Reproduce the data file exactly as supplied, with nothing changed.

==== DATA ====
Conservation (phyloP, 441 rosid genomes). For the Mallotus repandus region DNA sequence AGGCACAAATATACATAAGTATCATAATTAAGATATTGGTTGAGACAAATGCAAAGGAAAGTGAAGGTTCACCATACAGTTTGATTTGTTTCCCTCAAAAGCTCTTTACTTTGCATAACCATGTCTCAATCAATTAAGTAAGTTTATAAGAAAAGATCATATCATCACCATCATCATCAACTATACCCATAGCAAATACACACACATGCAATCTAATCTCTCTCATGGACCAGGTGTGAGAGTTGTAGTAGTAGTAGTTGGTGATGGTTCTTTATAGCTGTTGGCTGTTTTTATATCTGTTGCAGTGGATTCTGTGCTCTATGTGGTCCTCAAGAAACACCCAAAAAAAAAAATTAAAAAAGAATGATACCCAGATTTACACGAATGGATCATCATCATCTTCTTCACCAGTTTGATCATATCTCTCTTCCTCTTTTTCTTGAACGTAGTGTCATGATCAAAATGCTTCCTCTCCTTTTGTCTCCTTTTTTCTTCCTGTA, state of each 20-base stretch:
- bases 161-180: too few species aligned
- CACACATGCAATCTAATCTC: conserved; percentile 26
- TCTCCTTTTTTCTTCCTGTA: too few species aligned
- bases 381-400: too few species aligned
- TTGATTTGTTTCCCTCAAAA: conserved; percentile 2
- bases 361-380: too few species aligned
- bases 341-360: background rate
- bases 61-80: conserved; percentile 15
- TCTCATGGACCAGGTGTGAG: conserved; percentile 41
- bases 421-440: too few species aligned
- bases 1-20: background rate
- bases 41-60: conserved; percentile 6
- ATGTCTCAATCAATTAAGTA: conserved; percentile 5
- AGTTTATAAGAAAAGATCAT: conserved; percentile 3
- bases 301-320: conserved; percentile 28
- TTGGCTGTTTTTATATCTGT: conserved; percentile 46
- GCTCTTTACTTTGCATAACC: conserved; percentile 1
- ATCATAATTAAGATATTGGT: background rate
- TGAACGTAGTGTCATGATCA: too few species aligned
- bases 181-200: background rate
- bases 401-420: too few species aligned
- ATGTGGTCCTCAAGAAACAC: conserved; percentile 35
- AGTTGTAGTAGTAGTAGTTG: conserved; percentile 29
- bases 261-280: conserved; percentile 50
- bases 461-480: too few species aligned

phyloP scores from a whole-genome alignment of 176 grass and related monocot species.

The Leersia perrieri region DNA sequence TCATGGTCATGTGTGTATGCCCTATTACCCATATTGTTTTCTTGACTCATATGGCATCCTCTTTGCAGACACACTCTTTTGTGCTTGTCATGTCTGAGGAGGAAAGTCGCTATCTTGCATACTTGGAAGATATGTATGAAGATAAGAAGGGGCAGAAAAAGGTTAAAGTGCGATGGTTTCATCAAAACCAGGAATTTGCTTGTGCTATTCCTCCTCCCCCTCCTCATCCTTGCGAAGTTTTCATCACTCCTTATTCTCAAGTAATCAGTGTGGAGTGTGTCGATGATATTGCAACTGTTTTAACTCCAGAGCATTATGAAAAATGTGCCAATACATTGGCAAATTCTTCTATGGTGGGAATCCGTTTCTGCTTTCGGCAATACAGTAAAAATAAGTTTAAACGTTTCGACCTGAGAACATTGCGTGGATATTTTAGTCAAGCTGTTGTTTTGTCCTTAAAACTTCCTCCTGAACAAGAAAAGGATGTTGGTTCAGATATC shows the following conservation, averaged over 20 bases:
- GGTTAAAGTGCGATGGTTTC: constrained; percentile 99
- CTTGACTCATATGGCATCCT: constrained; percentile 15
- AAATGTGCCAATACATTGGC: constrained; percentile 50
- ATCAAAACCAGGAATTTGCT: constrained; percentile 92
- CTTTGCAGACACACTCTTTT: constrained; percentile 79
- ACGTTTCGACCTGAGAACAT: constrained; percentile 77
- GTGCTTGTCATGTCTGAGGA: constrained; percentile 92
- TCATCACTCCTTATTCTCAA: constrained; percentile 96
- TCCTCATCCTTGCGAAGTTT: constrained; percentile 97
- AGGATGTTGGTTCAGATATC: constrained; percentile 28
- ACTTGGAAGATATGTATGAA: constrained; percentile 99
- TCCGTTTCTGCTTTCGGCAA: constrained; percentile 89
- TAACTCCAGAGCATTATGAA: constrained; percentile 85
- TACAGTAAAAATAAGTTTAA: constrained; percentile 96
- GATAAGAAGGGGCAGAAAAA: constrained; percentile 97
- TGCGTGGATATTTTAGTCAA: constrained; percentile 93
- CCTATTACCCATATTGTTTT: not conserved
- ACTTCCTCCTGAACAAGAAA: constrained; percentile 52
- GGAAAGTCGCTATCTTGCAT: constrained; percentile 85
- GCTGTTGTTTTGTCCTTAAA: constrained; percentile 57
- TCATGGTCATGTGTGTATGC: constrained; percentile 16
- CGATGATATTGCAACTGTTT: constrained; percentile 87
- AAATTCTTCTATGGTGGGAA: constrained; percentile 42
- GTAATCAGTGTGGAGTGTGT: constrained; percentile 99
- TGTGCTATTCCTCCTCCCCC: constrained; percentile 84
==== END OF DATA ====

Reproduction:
Conservation (phyloP, 441 rosid genomes). For the Mallotus repandus region DNA sequence AGGCACAAATATACATAAGTATCATAATTAAGATATTGGTTGAGACAAATGCAAAGGAAAGTGAAGGTTCACCATACAGTTTGATTTGTTTCCCTCAAAAGCTCTTTACTTTGCATAACCATGTCTCAATCAATTAAGTAAGTTTATAAGAAAAGATCATATCATCACCATCATCATCAACTATACCCATAGCAAATACACACACATGCAATCTAATCTCTCTCATGGACCAGGTGTGAGAGTTGTAGTAGTAGTAGTTGGTGATGGTTCTTTATAGCTGTTGGCTGTTTTTATATCTGTTGCAGTGGATTCTGTGCTCTATGTGGTCCTCAAGAAACACCCAAAAAAAAAAATTAAAAAAGAATGATACCCAGATTTACACGAATGGATCATCATCATCTTCTTCACCAGTTTGATCATATCTCTCTTCCTCTTTTTCTTGAACGTAGTGTCATGATCAAAATGCTTCCTCTCCTTTTGTCTCCTTTTTTCTTCCTGTA, state of each 20-base stretch:
- bases 161-180: too few species aligned
- CACACATGCAATCTAATCTC: conserved; percentile 26
- TCTCCTTTTTTCTTCCTGTA: too few species aligned
- bases 381-400: too few species aligned
- TTGATTTGTTTCCCTCAAAA: conserved; percentile 2
- bases 361-380: too few species aligned
- bases 341-360: background rate
- bases 61-80: conserved; percentile 15
- TCTCATGGACCAGGTGTGAG: conserved; percentile 41
- bases 421-440: too few species aligned
- bases 1-20: background rate
- bases 41-60: conserved; percentile 6
- ATGTCTCAATCAATTAAGTA: conserved; percentile 5
- AGTTTATAAGAAAAGATCAT: conserved; percentile 3
- bases 301-320: conserved; percentile 28
- TTGGCTGTTTTTATATCTGT: conserved; percentile 46
- GCTCTTTACTTTGCATAACC: conserved; percentile 1
- ATCATAATTAAGATATTGGT: background rate
- TGAACGTAGTGTCATGATCA: too few species aligned
- bases 181-200: background rate
- bases 401-420: too few species aligned
- ATGTGGTCCTCAAGAAACAC: conserved; percentile 35
- AGTTGTAGTAGTAGTAGTTG: conserved; percentile 29
- bases 261-280: conserved; percentile 50
- bases 461-480: too few species aligned

phyloP scores from a whole-genome alignment of 176 grass and related monocot species.

The Leersia perrieri region DNA sequence TCATGGTCATGTGTGTATGCCCTATTACCCATATTGTTTTCTTGACTCATATGGCATCCTCTTTGCAGACACACTCTTTTGTGCTTGTCATGTCTGAGGAGGAAAGTCGCTATCTTGCATACTTGGAAGATATGTATGAAGATAAGAAGGGGCAGAAAAAGGTTAAAGTGCGATGGTTTCATCAAAACCAGGAATTTGCTTGTGCTATTCCTCCTCCCCCTCCTCATCCTTGCGAAGTTTTCATCACTCCTTATTCTCAAGTAATCAGTGTGGAGTGTGTCGATGATATTGCAACTGTTTTAACTCCAGAGCATTATGAAAAATGTGCCAATACATTGGCAAATTCTTCTATGGTGGGAATCCGTTTCTGCTTTCGGCAATACAGTAAAAATAAGTTTAAACGTTTCGACCTGAGAACATTGCGTGGATATTTTAGTCAAGCTGTTGTTTTGTCCTTAAAACTTCCTCCTGAACAAGAAAAGGATGTTGGTTCAGATATC shows the following conservation, averaged over 20 bases:
- GGTTAAAGTGCGATGGTTTC: constrained; percentile 99
- CTTGACTCATATGGCATCCT: constrained; percentile 15
- AAATGTGCCAATACATTGGC: constrained; percentile 50
- ATCAAAACCAGGAATTTGCT: constrained; percentile 92
- CTTTGCAGACACACTCTTTT: constrained; percentile 79
- ACGTTTCGACCTGAGAACAT: constrained; percentile 77
- GTGCTTGTCATGTCTGAGGA: constrained; percentile 92
- TCATCACTCCTTATTCTCAA: constrained; percentile 96
- TCCTCATCCTTGCGAAGTTT: constrained; percentile 97
- AGGATGTTGGTTCAGATATC: constrained; percentile 28
- ACTTGGAAGATATGTATGAA: constrained; percentile 99
- TCCGTTTCTGCTTTCGGCAA: constrained; percentile 89
- TAACTCCAGAGCATTATGAA: constrained; percentile 85
- TACAGTAAAAATAAGTTTAA: constrained; percentile 96
- GATAAGAAGGGGCAGAAAAA: constrained; percentile 97
- TGCGTGGATATTTTAGTCAA: constrained; percentile 93
- CCTATTACCCATATTGTTTT: not conserved
- ACTTCCTCCTGAACAAGAAA: constrained; percentile 52
- GGAAAGTCGCTATCTTGCAT: constrained; percentile 85
- GCTGTTGTTTTGTCCTTAAA: constrained; percentile 57
- TCATGGTCATGTGTGTATGC: constrained; percentile 16
- CGATGATATTGCAACTGTTT: constrained; percentile 87
- AAATTCTTCTATGGTGGGAA: constrained; percentile 42
- GTAATCAGTGTGGAGTGTGT: constrained; percentile 99
- TGTGCTATTCCTCCTCCCCC: constrained; percentile 84